SEC vs. Goldman Sachs: what does it mean for the economy and the American middle class?

Posted on April 27, 2010 by


Politically driven or not, the US government couldn’t have picked a worst time to bring accusations against Goldman.  Has anyone stopped to think that if in fact we are at the beginning of a recovery from the worst recession since the Great Depression, this assault on Goldman will hurt and slow down our economic recovery?  What does an assault on Goldman do?  It erodes investor confidence and brings down the entire financial sector.  The Wall Street Journal reported today that banks: Goldman, Morgan Stanley, JP Morgan Chase and Citigroup all fell.  Can someone ask the members of the Senate subcommittee:  in your opinion, distinguished gentlemen,  What does a struggling banking sector mean for Americans households and businesses that are already facing tight credit constraints?  In my most humble opinion, it means that uncertainty, fear if you prefer, in the banking sector will lead to less finances available to businesses that need them, which leads to less job creation and a big “HALT” to the recovery process.  Although consumer spending was up in the first quarter, it seems obvious to me that if this Government continues to push its agenda to bury Goldman Sachs and to enact a complicated financial reform bill, there will be a drop in investor confidence and surely a drop in consumer spending resulting in slowing down what we hope to be an economic recovery.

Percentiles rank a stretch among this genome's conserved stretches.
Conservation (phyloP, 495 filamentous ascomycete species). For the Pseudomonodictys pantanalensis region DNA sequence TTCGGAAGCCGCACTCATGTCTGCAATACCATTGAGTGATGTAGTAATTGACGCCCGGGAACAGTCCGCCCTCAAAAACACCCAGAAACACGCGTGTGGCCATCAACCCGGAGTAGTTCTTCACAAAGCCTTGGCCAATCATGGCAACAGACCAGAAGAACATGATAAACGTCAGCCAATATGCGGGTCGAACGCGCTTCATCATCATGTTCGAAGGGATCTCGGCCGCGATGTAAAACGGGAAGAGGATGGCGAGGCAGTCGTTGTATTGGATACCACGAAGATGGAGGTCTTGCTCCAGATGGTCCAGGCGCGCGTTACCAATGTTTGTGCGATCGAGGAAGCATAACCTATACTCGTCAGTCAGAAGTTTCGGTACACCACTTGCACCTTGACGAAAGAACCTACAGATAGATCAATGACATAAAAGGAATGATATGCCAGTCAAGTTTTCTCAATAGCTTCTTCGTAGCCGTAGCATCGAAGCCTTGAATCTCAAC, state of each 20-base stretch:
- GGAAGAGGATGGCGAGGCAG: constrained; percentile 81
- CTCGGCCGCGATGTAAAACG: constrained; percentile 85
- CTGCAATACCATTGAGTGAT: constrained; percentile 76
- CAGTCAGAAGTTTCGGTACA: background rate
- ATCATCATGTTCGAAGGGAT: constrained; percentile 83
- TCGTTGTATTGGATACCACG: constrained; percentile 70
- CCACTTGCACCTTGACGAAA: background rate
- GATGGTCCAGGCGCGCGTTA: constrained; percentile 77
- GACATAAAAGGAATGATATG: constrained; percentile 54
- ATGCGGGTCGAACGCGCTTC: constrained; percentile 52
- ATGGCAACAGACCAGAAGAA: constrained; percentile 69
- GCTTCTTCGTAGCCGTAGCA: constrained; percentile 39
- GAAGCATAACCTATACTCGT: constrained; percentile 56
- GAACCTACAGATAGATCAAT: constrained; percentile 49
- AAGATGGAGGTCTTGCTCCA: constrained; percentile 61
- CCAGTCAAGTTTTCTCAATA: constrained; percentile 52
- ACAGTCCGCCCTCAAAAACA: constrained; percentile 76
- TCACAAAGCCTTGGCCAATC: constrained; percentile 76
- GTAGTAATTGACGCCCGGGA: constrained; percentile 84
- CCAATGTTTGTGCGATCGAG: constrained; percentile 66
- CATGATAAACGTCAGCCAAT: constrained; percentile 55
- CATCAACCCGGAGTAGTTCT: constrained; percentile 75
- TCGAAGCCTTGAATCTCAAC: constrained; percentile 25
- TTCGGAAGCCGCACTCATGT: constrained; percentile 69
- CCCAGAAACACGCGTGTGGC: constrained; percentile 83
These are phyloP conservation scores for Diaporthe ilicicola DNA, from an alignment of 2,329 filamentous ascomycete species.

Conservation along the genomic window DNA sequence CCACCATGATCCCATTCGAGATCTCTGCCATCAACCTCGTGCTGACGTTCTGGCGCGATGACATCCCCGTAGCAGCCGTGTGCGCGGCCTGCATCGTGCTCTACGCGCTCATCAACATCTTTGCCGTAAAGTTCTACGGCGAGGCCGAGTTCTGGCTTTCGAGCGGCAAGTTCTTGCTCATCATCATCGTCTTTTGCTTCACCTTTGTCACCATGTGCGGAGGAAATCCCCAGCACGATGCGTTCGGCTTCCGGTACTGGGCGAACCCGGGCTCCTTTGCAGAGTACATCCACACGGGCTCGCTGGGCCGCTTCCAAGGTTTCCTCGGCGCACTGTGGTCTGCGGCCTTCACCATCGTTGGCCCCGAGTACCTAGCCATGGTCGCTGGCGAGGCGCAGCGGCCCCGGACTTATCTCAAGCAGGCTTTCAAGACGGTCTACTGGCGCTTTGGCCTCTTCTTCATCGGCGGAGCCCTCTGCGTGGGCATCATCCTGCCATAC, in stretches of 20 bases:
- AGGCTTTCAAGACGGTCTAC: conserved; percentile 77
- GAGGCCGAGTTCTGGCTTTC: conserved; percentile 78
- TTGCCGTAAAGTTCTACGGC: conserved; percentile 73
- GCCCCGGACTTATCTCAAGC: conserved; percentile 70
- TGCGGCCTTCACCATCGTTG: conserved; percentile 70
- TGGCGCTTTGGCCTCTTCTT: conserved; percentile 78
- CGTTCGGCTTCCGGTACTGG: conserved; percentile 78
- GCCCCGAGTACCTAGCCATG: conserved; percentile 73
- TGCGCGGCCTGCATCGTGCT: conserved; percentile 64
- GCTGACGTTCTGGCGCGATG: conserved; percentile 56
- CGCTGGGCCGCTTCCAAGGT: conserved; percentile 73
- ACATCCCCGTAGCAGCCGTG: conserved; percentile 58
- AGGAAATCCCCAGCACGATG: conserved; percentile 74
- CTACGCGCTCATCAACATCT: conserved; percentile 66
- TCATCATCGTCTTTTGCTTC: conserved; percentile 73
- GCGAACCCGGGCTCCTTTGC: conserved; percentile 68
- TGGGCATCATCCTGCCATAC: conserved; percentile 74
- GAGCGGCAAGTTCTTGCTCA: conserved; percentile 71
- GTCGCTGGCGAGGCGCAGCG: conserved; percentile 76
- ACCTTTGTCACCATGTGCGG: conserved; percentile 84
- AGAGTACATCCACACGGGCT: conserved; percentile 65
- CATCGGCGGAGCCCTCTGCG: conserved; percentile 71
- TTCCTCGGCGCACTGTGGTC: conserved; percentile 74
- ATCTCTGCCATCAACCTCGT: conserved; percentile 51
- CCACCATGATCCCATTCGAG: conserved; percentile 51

In very simple terms that all Americans will understand and hopefully remember at the polls for the next midterm election this November:  “Blame your current elected officials when you can’t get a loan to buy a new patio set for the summer, or when you can’t afford to buy from Home Depot or Lowes for your home improvement projects”